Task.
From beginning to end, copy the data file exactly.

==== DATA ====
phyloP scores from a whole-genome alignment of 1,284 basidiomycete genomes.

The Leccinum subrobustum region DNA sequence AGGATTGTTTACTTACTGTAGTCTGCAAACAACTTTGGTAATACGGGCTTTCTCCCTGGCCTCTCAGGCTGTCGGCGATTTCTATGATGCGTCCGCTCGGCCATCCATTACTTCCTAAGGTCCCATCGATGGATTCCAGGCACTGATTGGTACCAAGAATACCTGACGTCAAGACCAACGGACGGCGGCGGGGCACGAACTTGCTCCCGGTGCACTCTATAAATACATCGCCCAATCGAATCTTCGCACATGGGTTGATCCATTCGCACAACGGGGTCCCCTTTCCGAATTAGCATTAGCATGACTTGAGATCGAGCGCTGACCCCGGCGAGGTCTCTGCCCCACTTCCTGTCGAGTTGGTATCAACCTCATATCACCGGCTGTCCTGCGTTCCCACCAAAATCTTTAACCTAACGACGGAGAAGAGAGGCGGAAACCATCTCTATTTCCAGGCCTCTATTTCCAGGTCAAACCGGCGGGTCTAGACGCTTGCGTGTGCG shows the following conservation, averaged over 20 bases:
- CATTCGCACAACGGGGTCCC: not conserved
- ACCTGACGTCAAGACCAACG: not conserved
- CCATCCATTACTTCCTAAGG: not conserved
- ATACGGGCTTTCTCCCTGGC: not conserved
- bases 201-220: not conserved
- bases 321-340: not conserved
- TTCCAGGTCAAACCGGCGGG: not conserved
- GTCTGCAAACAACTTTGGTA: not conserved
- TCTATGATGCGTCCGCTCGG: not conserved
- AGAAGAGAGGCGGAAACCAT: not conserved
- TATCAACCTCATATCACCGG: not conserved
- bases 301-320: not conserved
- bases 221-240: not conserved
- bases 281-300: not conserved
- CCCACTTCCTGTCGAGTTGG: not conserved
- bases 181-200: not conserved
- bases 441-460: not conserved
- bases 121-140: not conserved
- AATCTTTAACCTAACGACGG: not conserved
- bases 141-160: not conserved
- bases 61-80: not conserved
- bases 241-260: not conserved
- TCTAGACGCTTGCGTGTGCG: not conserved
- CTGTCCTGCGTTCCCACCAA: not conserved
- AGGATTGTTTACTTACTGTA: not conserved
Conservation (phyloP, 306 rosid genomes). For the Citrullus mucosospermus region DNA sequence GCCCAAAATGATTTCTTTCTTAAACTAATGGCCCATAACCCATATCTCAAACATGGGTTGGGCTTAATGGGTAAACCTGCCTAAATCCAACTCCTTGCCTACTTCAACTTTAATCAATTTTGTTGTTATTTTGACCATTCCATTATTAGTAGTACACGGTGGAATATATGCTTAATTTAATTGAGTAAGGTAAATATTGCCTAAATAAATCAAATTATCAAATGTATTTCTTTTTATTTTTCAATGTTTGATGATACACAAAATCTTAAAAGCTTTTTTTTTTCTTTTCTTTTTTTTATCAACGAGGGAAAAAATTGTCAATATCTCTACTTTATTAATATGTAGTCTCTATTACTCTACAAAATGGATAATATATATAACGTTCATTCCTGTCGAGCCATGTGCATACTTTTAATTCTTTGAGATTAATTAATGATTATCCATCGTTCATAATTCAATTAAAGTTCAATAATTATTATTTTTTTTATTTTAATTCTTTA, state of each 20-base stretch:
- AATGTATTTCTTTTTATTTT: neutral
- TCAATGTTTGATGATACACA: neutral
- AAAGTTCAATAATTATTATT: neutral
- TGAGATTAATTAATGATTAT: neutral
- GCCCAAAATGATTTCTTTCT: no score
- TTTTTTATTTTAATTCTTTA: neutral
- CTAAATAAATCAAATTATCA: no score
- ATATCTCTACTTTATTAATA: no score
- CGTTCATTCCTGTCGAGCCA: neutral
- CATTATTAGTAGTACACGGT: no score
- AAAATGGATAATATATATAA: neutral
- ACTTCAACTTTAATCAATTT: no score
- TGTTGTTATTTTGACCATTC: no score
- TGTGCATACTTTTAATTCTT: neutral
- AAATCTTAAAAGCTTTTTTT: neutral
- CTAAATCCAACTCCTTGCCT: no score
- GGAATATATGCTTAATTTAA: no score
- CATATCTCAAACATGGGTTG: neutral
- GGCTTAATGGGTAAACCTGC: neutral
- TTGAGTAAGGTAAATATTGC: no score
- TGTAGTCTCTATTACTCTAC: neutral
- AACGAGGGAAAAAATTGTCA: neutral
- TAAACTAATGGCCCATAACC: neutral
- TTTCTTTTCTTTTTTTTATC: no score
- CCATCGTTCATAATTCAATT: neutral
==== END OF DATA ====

phyloP scores from a whole-genome alignment of 1,284 basidiomycete genomes.

The Leccinum subrobustum region DNA sequence AGGATTGTTTACTTACTGTAGTCTGCAAACAACTTTGGTAATACGGGCTTTCTCCCTGGCCTCTCAGGCTGTCGGCGATTTCTATGATGCGTCCGCTCGGCCATCCATTACTTCCTAAGGTCCCATCGATGGATTCCAGGCACTGATTGGTACCAAGAATACCTGACGTCAAGACCAACGGACGGCGGCGGGGCACGAACTTGCTCCCGGTGCACTCTATAAATACATCGCCCAATCGAATCTTCGCACATGGGTTGATCCATTCGCACAACGGGGTCCCCTTTCCGAATTAGCATTAGCATGACTTGAGATCGAGCGCTGACCCCGGCGAGGTCTCTGCCCCACTTCCTGTCGAGTTGGTATCAACCTCATATCACCGGCTGTCCTGCGTTCCCACCAAAATCTTTAACCTAACGACGGAGAAGAGAGGCGGAAACCATCTCTATTTCCAGGCCTCTATTTCCAGGTCAAACCGGCGGGTCTAGACGCTTGCGTGTGCG shows the following conservation, averaged over 20 bases:
- CATTCGCACAACGGGGTCCC: not conserved
- ACCTGACGTCAAGACCAACG: not conserved
- CCATCCATTACTTCCTAAGG: not conserved
- ATACGGGCTTTCTCCCTGGC: not conserved
- bases 201-220: not conserved
- bases 321-340: not conserved
- TTCCAGGTCAAACCGGCGGG: not conserved
- GTCTGCAAACAACTTTGGTA: not conserved
- TCTATGATGCGTCCGCTCGG: not conserved
- AGAAGAGAGGCGGAAACCAT: not conserved
- TATCAACCTCATATCACCGG: not conserved
- bases 301-320: not conserved
- bases 221-240: not conserved
- bases 281-300: not conserved
- CCCACTTCCTGTCGAGTTGG: not conserved
- bases 181-200: not conserved
- bases 441-460: not conserved
- bases 121-140: not conserved
- AATCTTTAACCTAACGACGG: not conserved
- bases 141-160: not conserved
- bases 61-80: not conserved
- bases 241-260: not conserved
- TCTAGACGCTTGCGTGTGCG: not conserved
- CTGTCCTGCGTTCCCACCAA: not conserved
- AGGATTGTTTACTTACTGTA: not conserved
Conservation (phyloP, 306 rosid genomes). For the Citrullus mucosospermus region DNA sequence GCCCAAAATGATTTCTTTCTTAAACTAATGGCCCATAACCCATATCTCAAACATGGGTTGGGCTTAATGGGTAAACCTGCCTAAATCCAACTCCTTGCCTACTTCAACTTTAATCAATTTTGTTGTTATTTTGACCATTCCATTATTAGTAGTACACGGTGGAATATATGCTTAATTTAATTGAGTAAGGTAAATATTGCCTAAATAAATCAAATTATCAAATGTATTTCTTTTTATTTTTCAATGTTTGATGATACACAAAATCTTAAAAGCTTTTTTTTTTCTTTTCTTTTTTTTATCAACGAGGGAAAAAATTGTCAATATCTCTACTTTATTAATATGTAGTCTCTATTACTCTACAAAATGGATAATATATATAACGTTCATTCCTGTCGAGCCATGTGCATACTTTTAATTCTTTGAGATTAATTAATGATTATCCATCGTTCATAATTCAATTAAAGTTCAATAATTATTATTTTTTTTATTTTAATTCTTTA, state of each 20-base stretch:
- AATGTATTTCTTTTTATTTT: neutral
- TCAATGTTTGATGATACACA: neutral
- AAAGTTCAATAATTATTATT: neutral
- TGAGATTAATTAATGATTAT: neutral
- GCCCAAAATGATTTCTTTCT: no score
- TTTTTTATTTTAATTCTTTA: neutral
- CTAAATAAATCAAATTATCA: no score
- ATATCTCTACTTTATTAATA: no score
- CGTTCATTCCTGTCGAGCCA: neutral
- CATTATTAGTAGTACACGGT: no score
- AAAATGGATAATATATATAA: neutral
- ACTTCAACTTTAATCAATTT: no score
- TGTTGTTATTTTGACCATTC: no score
- TGTGCATACTTTTAATTCTT: neutral
- AAATCTTAAAAGCTTTTTTT: neutral
- CTAAATCCAACTCCTTGCCT: no score
- GGAATATATGCTTAATTTAA: no score
- CATATCTCAAACATGGGTTG: neutral
- GGCTTAATGGGTAAACCTGC: neutral
- TTGAGTAAGGTAAATATTGC: no score
- TGTAGTCTCTATTACTCTAC: neutral
- AACGAGGGAAAAAATTGTCA: neutral
- TAAACTAATGGCCCATAACC: neutral
- TTTCTTTTCTTTTTTTTATC: no score
- CCATCGTTCATAATTCAATT: neutral